For all the indie-pop bands who paint their sound with a coat of lavish primer, I would like to give you a word of advice. If you’re going to overdo it, be sure to overdo it the right way. If you need an example, just reference bands such as the Arcade Fire, Architecture in Helsinki and now Head of Femur. This Chicago octet/supergroup was incepted by Nebraska natives Matt Focht (vocalist/guitarist of Solar Wind), Ben Armstrong (ex-Commander Venus) and Bright Eyes guitarist Mike Elsener in the wake of the ashes of their previous band Pablo’s Triangle. Releasing their debut album Ringdom or Proctor in 2002, Head of Femur have now officially hit the ground running with their sophomore effort Hysterical Stars, quite possibly one of the most singularly trippy, as well as downright exuberant indie records of the year. This time around they have recorded an album with the assistance of over 20 musicians, some of who have even worked with the Glenn Miller Orchestra. The Glenn Miller Orchestra, people!!
Hysterical Stars gets its feet wet with near-dance tunes such as “Elliot Gould is in California Spilt,” which skitters around like the Postal Service combined with Sgt. Pepper and the ever-so-twinkling “Percy” with its chirping keyboards, cool ditty, and a good dose of some glockenspiel.
Head of Femur exhibit their chops in the field of mixing south-of-the-border horn sounds with a psychedelic twist on the scrumptious “Ringdom or Proctor” (which didn’t appear on their prior album of the same name) that sways along like a cool breeze peppered with tender violins and sparkling keyboard flourishes. The end result is like Calexico on acid. “Do the Cavern” is equally as squally as it is on par with a game show entrance theme with an almost two-tone ska tempo.
“Manhattan” is lucid psychedelic chamber bliss, owing credit to the solid brass arrangements which carry the song into a symphonic haze of piano balladry. If there was ever one perfect song to flicker your lighter to during a live set, “Manhattan” is the one. It’s so opulent that it should be given an honorary Tony Award. The same could even be said of “Oh You’re Blue,” a song that Gene Kelly would sing and dance to on his karaoke machine if he were still alive today.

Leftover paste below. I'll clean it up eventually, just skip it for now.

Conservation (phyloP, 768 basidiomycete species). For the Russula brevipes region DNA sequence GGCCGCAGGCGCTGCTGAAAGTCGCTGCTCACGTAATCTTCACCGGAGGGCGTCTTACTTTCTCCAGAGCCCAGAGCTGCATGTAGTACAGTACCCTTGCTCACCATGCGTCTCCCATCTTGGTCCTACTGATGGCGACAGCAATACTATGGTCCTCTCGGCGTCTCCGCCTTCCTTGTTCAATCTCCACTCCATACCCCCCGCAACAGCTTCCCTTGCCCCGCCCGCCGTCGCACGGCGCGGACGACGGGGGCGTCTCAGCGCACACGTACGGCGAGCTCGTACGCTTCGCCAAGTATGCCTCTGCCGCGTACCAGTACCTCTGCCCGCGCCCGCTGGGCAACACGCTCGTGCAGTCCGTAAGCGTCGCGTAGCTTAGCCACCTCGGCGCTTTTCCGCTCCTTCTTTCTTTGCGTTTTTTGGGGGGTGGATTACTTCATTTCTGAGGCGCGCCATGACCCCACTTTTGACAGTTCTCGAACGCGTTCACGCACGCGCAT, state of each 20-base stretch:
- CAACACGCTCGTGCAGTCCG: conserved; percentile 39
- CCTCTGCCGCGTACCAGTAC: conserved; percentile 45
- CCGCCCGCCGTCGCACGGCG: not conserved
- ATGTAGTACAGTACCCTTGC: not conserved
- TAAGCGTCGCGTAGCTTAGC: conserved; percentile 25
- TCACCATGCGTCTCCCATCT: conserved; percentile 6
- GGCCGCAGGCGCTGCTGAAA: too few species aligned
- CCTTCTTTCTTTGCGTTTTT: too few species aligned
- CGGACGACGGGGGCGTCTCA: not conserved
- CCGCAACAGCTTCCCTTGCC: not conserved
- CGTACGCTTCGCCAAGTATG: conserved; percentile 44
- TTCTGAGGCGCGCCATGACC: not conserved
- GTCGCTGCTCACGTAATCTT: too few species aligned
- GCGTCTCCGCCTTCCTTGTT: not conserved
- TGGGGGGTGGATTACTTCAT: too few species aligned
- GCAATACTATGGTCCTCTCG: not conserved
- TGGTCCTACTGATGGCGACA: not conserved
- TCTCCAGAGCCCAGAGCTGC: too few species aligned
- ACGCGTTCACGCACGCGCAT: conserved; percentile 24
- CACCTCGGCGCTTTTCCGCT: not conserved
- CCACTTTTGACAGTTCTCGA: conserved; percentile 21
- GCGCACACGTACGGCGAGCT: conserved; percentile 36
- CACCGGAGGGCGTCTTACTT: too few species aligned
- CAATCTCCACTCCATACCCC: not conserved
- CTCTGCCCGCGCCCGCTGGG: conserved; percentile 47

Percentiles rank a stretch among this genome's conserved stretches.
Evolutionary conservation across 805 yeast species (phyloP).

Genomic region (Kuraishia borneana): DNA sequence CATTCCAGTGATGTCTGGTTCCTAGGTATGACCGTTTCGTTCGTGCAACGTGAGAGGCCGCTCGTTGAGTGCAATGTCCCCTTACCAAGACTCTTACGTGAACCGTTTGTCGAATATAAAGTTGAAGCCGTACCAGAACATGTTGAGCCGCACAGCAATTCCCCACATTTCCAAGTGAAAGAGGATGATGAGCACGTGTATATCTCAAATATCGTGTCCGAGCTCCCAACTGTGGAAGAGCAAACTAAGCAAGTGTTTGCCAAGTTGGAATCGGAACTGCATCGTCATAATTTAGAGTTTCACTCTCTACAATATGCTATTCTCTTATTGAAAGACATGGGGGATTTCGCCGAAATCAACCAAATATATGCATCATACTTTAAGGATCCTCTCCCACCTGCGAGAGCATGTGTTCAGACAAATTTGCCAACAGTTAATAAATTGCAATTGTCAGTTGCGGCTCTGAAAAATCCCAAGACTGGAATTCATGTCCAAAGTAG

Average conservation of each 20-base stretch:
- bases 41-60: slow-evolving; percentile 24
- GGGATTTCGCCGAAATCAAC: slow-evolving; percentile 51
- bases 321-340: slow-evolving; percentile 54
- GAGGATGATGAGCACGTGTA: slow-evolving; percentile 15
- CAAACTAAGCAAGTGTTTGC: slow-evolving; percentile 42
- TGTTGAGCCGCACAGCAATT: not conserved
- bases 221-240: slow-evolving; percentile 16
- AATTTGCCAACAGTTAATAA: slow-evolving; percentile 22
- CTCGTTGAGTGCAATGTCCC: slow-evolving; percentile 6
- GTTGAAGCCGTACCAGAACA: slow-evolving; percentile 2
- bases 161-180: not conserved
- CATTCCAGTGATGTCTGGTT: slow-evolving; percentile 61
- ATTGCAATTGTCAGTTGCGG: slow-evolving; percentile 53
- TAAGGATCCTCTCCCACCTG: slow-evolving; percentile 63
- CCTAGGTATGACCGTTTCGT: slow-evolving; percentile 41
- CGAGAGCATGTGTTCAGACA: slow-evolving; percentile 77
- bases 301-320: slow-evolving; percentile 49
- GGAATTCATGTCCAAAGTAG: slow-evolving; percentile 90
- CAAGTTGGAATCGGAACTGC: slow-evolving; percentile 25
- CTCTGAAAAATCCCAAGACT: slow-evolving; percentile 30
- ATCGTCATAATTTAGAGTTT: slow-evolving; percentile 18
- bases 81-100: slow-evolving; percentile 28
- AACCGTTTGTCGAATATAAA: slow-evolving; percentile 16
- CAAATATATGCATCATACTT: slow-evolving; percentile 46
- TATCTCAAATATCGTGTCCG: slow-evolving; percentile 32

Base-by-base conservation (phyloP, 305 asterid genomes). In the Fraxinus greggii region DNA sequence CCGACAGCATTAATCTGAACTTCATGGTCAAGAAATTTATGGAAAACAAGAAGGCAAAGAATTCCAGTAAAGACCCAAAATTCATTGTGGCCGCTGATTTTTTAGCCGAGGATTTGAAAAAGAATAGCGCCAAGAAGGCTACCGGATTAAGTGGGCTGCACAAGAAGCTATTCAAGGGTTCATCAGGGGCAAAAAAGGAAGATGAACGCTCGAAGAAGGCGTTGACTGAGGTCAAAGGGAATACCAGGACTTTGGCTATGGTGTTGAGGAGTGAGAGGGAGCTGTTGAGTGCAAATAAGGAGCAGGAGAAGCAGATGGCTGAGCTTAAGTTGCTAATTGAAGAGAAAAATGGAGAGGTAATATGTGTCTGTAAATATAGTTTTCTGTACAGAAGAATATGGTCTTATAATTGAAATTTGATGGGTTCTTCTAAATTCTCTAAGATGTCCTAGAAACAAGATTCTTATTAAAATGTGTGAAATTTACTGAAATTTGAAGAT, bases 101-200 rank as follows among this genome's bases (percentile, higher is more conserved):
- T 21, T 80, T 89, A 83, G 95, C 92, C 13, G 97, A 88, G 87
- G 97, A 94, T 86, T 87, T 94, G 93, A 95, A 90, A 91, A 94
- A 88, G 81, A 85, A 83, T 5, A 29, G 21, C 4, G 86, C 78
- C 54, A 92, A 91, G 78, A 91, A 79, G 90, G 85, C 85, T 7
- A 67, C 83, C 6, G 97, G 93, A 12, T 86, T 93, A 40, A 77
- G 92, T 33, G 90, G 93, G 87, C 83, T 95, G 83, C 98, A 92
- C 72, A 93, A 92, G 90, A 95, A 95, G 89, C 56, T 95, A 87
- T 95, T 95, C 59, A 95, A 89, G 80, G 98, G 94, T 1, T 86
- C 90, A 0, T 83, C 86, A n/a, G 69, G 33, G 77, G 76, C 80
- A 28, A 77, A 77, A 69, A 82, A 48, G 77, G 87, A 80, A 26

The druggy days of the Beatles are thrown in to the listener’s ears on numbers like “The Sausage Canoe,” which is basically what would happen if the Yellow Submarine were hijacked by Syd Barrett and crashed into Gilbert and Sullivan’s HMS Pinafore. All complete with the watery sounds and the bubbly choral regiments. Hysterical Stars touches its baroque nerves alongside some arty prog pop on the merry sing a long of “Song for Richard Manuel” and the almost Celtic sounding druggy stomp of “Born in the Seventies.”
Head of Femur even scours pseudo-jazz terrain with the kaleidoscopic ragtime cabaret of the foghorn infused “Easy Street” and the jingly tenderness in “Do the Cavern.”
Hysterical Stars a clear cut archetype for a very peculiar trajectory in indie-pop, as well as psychedelic music, that will arouse the curiosity in the most seasoned of music geeks and the open-minded demographic with an eclectic palate of sound. It could even serve as a good children’s album. Studio engineers Chris Brickley and Dan Dietrich must also be given due accolades to their phenomenal production work on the album, which will no doubt make Hysterical Stars a prime hallmark in both of their careers. One listen to this album will no doubt put the unstable Phil Spector in one of his psychotic stupors, having soiled himself from the impact of envious rage.
The Sunshine Fix – Age of the Sun
It’s a Beautiful Day – It’s a Beautiful Day
The Beach Boys – Friends